Appellant complains that the trial court erred in refusing to grant a continuance prior to trial on the grounds that material witnesses were absent. The rule has been firmly established by this court that a motion for continuance rests within the sound discretion of the trial court and its ruling will not be disturbed unless the record shows an abuse of discretion. State v. Nieto, 78 N.M. 155, 429 P.2d 353; State v. Gallegos, 46 N.M. 387, 129 P.2d 634; Territory v. Yee Dan, 7 N.M. 439, 37 P. 1101; Territory v. Lobato, 17 N.M. 666, 134 P. 222, L.R.A.1917A, 1226, aff’d, 242 U.S. 199, 37 S.Ct. 107, 61 L.Ed. 244. The record shows that the trial court exercised proper judicial discretion in denying the motion. The motion was denied because the appellant failed to show diligence in attempting to secure the witnesses. Sections 21-8-9, 21--8-10, N.M.S.A.1953. The appellant offered the motion for a continuance on the date trial was set. Pie had known for well over a month the need for calling the witnesses but had made no attempt to ascertain their availability prior to trial. See § 21-8-8, N.M.S.A.1953.

Appellant contends that the trial court erred in refusing to grant a mistrial at the close of the case when it was learned that the State had used witnesses in rebuttal who had violated the court’s instruction to remain in the witness room. Although it is extremely important that the witnesses comply with the rule, there is no showing that the witnesses, though absent from the witness room, were in the courtroom, that the content or manner of the testimony of any witness was altered, or that appellant was prejudiced thereby. The matter of violation of the rule was within the discretion of the trial court. There was no abuse of discretion in denying the motion as the appellant has failed to show that he was prejudiced in any manner. Miller v. State, 169 Neb. 737, 100 N.W.2d 876.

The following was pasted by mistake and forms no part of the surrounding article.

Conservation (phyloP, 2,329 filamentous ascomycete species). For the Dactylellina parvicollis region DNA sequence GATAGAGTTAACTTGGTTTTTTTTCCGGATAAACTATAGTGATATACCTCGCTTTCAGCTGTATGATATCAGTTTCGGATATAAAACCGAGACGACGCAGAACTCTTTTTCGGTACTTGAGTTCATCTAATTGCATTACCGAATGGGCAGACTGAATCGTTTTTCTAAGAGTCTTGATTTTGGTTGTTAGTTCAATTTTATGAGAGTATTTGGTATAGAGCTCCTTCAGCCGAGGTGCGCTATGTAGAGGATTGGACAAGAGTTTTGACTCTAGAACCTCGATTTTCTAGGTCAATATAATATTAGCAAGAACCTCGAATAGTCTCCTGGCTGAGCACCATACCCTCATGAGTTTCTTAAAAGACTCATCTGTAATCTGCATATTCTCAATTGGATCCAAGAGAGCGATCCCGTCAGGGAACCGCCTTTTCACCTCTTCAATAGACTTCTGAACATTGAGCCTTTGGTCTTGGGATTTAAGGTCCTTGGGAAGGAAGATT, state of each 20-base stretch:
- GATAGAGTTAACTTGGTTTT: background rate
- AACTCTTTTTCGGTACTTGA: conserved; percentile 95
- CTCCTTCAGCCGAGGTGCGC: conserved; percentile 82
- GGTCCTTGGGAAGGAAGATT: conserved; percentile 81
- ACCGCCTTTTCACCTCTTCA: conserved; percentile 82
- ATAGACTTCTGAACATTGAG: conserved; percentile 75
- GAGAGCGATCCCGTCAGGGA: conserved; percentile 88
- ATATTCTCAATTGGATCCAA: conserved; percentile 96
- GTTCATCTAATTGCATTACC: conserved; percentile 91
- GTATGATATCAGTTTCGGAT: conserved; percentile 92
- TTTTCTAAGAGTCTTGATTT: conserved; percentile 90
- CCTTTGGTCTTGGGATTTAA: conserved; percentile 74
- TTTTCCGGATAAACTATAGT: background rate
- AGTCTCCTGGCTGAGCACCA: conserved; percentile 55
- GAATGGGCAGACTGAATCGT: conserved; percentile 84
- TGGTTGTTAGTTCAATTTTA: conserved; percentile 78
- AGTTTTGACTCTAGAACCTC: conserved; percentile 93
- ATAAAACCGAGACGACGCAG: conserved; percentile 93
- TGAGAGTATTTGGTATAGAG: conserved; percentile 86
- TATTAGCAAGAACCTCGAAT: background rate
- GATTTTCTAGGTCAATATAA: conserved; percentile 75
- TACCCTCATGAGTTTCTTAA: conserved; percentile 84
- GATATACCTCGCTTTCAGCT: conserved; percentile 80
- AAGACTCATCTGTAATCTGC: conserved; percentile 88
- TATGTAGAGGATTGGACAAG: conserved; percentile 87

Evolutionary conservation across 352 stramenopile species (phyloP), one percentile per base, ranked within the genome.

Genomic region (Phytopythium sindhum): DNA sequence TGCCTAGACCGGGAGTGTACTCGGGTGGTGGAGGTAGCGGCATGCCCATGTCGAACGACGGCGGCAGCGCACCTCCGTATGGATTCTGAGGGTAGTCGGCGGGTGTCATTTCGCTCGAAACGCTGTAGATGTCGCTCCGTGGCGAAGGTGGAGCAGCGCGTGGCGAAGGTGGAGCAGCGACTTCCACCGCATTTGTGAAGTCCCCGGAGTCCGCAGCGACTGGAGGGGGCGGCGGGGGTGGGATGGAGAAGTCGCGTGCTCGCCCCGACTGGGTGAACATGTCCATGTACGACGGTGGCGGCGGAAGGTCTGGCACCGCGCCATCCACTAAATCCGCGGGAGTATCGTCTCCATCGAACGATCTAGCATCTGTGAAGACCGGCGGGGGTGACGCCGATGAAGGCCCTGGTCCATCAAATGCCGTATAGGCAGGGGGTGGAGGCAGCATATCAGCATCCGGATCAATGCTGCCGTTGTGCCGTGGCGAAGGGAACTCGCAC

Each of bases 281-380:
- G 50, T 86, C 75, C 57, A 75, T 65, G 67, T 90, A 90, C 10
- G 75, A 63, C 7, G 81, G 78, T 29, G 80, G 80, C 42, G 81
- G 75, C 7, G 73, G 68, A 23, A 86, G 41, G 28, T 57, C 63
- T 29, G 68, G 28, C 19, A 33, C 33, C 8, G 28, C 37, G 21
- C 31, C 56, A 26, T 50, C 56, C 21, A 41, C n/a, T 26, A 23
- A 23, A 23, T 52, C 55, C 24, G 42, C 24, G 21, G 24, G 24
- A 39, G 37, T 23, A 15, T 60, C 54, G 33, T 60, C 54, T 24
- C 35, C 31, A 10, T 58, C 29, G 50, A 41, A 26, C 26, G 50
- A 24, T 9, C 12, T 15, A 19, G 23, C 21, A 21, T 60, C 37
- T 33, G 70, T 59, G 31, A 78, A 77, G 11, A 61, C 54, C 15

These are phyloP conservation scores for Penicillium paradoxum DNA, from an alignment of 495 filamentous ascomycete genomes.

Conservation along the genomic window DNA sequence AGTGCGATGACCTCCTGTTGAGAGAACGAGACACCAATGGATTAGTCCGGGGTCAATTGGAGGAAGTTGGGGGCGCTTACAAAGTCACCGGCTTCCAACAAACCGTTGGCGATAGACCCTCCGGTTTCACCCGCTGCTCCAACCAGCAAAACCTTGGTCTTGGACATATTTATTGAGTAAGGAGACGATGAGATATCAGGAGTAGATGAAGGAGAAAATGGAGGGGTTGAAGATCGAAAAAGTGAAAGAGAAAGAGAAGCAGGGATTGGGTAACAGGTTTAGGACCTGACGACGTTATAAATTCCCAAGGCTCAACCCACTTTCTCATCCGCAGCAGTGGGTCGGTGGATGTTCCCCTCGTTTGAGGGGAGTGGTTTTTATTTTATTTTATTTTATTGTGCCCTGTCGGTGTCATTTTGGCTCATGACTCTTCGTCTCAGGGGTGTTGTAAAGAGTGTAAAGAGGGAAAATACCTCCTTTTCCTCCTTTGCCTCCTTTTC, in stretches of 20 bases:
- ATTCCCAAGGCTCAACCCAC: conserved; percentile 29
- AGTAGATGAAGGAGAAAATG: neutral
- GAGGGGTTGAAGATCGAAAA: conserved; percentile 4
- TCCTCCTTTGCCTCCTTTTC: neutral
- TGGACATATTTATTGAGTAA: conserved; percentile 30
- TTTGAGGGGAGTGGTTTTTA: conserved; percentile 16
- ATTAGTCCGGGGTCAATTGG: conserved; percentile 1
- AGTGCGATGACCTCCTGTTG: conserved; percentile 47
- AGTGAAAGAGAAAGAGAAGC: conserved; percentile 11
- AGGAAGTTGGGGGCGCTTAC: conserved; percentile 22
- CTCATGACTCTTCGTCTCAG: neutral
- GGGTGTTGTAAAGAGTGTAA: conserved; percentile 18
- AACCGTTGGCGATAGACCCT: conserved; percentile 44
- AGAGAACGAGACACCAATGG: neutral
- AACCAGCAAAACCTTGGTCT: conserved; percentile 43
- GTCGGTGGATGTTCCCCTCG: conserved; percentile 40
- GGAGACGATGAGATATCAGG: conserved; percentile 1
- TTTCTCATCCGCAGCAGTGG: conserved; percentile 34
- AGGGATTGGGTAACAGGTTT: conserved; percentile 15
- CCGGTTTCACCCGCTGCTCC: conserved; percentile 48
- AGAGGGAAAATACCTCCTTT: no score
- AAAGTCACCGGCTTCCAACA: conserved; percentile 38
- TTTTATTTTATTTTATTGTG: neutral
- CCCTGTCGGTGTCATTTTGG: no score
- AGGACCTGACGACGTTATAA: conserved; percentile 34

The gist of appellant’s contention that New Mexico is without jurisdiction to try him is that he was forced to return to New Mexico after New Mexico authorities had voluntarily turned him over to Texas authorities on other charges. In support of this contention he cites Anderson v. State, 386 P.2d 320 (Okl.Cr.App.), and other cases cited therein. Those cases are not applicable here. See generally 4 Wharton Crim. Law & Proc., § 1646 (10th Ed. 1957) ; Golla v. State, 2 Storey 433, 159 A.2d 585 (Del.1960) ; Commonwealth ex rel. Bonomo v. Haas, 428 Pa. 167, 326 A.2d 810. He was forced to return because his bond would have been forfeited if he had not returned. The very purpose of posting bond in New Mexico was to insure that the defendant would be available for trial. Even assuming illegality in the manner in which appellant was brought to New Mexico, this, in itself, would not cause us to hold void the criminal proceedings against him. We have said that, “where a person accused of crime is found within the territorial jurisdiction where he is charged, the jurisdiction of the court where the charge is so pending is not impaired by the fact he was brought from another jurisdiction by illegal means.” State v. Wise, 58 N.M. 164, 267 P.2d 992.

Appellant also contends that there was a deprivation of his constitutional rights by being charged by information rather than by a grand jury indictment. This contention is without merit. Hurtado v. California, 110 U.S. 516, 4 S.Ct. 111, 28 L.Ed. 232. See also State v. Reyes, 78 N.M. 527, 433 P.2d 506; State v. Williams, 78 N.M. 211, 430 P.2d 105; State v. Franklin, 78 N.M. 127, 428 P.2d 982.

The judgment should be affirmed. It is so ordered.

NOBLE and MOISE, JJ., concur.